The Swedish Countess Constance Georgina Louise Wachtmeister was a close friend and a confidante of Madame H. P. Blavatsky. Wachtmeister wrote an important account of her association with Blavatsky published under the title Reminiscences of H. P. Blavatsky and “The Secret Doctrine.”


Mr Isaac Jauli is a member of the TS in Spain and a former General Secretary of the TS in Mexico, currently working in the TS Adyar Archives. Based on a talk given at the Adyar International Headquarters on 1 October 2015 which was Annie Besant’s birthday.



Health and Disease in Man



On Saturday, 20 February 2016, at 5 p.m., our Hon. Secretary, Lily Chong will give a talk on Health and Disease in Man. This interesting talk will help us further understand the physical vehicle of man and the importance of perfect health for spiritual growth. Indeed, perfect health is a prerequisite for spiritual quest.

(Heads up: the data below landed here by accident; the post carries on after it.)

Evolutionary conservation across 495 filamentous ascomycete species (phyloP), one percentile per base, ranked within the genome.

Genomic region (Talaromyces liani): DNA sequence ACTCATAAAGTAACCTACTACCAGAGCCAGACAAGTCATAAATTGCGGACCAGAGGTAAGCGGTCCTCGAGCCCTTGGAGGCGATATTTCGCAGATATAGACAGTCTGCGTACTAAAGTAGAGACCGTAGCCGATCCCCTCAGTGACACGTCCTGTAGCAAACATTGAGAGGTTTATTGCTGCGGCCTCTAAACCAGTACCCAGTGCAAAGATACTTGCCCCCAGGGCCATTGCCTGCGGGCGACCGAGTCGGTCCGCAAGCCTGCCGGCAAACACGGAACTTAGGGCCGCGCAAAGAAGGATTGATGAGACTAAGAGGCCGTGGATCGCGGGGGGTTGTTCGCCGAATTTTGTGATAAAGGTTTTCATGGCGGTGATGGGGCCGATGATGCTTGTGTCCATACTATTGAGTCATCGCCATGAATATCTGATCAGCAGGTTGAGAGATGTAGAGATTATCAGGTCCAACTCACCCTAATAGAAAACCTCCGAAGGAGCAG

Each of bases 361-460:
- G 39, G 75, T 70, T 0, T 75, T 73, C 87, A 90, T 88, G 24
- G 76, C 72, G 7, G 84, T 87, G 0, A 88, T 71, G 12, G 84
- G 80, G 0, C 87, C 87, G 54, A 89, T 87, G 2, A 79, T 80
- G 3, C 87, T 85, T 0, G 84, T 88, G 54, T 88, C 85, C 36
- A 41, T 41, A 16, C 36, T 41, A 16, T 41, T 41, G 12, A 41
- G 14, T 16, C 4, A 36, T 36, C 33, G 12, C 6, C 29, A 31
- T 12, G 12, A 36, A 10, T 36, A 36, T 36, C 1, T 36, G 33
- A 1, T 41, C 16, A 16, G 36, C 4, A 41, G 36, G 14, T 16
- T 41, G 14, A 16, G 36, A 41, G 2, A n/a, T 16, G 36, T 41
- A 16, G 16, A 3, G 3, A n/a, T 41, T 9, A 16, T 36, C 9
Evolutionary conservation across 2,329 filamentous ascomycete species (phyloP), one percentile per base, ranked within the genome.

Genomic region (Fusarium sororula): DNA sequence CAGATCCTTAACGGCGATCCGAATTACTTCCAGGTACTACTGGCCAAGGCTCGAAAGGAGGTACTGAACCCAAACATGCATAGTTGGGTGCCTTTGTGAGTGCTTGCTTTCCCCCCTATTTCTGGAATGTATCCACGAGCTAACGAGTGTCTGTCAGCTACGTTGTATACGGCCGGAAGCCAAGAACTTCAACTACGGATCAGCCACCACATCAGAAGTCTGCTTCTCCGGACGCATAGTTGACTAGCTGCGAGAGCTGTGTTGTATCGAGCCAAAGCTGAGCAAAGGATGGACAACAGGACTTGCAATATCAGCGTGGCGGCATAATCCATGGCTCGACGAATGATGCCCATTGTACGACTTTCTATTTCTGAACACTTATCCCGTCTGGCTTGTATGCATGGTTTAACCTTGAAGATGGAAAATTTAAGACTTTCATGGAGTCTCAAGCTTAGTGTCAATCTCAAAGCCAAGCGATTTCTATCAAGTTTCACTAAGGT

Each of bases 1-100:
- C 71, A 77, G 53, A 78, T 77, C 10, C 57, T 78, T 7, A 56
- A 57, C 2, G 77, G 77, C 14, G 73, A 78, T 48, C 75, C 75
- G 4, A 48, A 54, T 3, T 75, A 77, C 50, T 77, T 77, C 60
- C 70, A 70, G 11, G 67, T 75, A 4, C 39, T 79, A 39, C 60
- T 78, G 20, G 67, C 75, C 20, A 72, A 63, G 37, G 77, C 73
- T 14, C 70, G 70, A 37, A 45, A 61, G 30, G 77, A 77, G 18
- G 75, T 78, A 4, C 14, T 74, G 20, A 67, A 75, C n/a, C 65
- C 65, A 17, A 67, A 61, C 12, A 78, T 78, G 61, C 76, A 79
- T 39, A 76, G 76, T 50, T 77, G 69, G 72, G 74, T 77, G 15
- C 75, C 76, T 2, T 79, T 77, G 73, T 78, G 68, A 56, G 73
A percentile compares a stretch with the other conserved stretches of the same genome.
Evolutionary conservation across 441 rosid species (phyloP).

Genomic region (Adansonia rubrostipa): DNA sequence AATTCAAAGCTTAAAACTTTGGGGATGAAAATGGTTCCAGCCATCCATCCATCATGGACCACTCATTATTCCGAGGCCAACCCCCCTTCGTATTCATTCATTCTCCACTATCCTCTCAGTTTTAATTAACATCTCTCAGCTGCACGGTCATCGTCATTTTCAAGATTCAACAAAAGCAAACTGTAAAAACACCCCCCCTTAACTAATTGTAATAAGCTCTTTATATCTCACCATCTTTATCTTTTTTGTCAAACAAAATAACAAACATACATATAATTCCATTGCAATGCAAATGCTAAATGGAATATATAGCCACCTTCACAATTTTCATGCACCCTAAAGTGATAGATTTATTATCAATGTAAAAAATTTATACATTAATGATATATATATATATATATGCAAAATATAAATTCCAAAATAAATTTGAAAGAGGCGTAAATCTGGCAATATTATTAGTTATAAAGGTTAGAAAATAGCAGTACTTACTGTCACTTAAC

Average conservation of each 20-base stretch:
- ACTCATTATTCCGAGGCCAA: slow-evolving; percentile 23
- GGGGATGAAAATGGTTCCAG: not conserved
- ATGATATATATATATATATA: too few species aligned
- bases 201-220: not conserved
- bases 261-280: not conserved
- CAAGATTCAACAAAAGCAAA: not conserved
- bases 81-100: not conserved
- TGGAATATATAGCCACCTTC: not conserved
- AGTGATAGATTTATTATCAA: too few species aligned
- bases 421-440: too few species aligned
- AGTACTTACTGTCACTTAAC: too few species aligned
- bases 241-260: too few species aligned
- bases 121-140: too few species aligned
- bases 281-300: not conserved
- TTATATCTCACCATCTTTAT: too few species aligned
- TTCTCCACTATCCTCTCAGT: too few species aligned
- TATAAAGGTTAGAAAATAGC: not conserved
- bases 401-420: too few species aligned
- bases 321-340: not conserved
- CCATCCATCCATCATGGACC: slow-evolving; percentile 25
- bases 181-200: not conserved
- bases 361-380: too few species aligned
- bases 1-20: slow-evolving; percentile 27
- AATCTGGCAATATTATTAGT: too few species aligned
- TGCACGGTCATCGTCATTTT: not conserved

The attainment and maintenance of perfect health is the intelligent person’s supreme material preoccupation. Health is the greatest physical necessity for every human being. Yet, despite the progress of modern science, the incidence of such diseases as leprosy, cancer, diabetes, hypertension and heart disease, and the mortality from them, tend to increase. More and larger hospitals, asylums and prisons are continually having to be built. How is this pressing problem, which now besets the whole human Race, to be solved? What are the fundamental laws governing health and well-being, and in what way is humanity so continually violating them that a perfectly and continually healthy individual is a rarity? How may health be defined? This talk looks at the cause of disease from both the medical and occult viewpoints and discusses the vital influence of mind and emotion in health and disease. The occult anatomy of man is considered, as are the roles played by the chakras, etheric double and prana in health and disease.


Come and listen to this most useful talk about health and disease in man and, perhaps, discover the keys to health and happiness. However, please take note that this talk is restricted strictly to members only.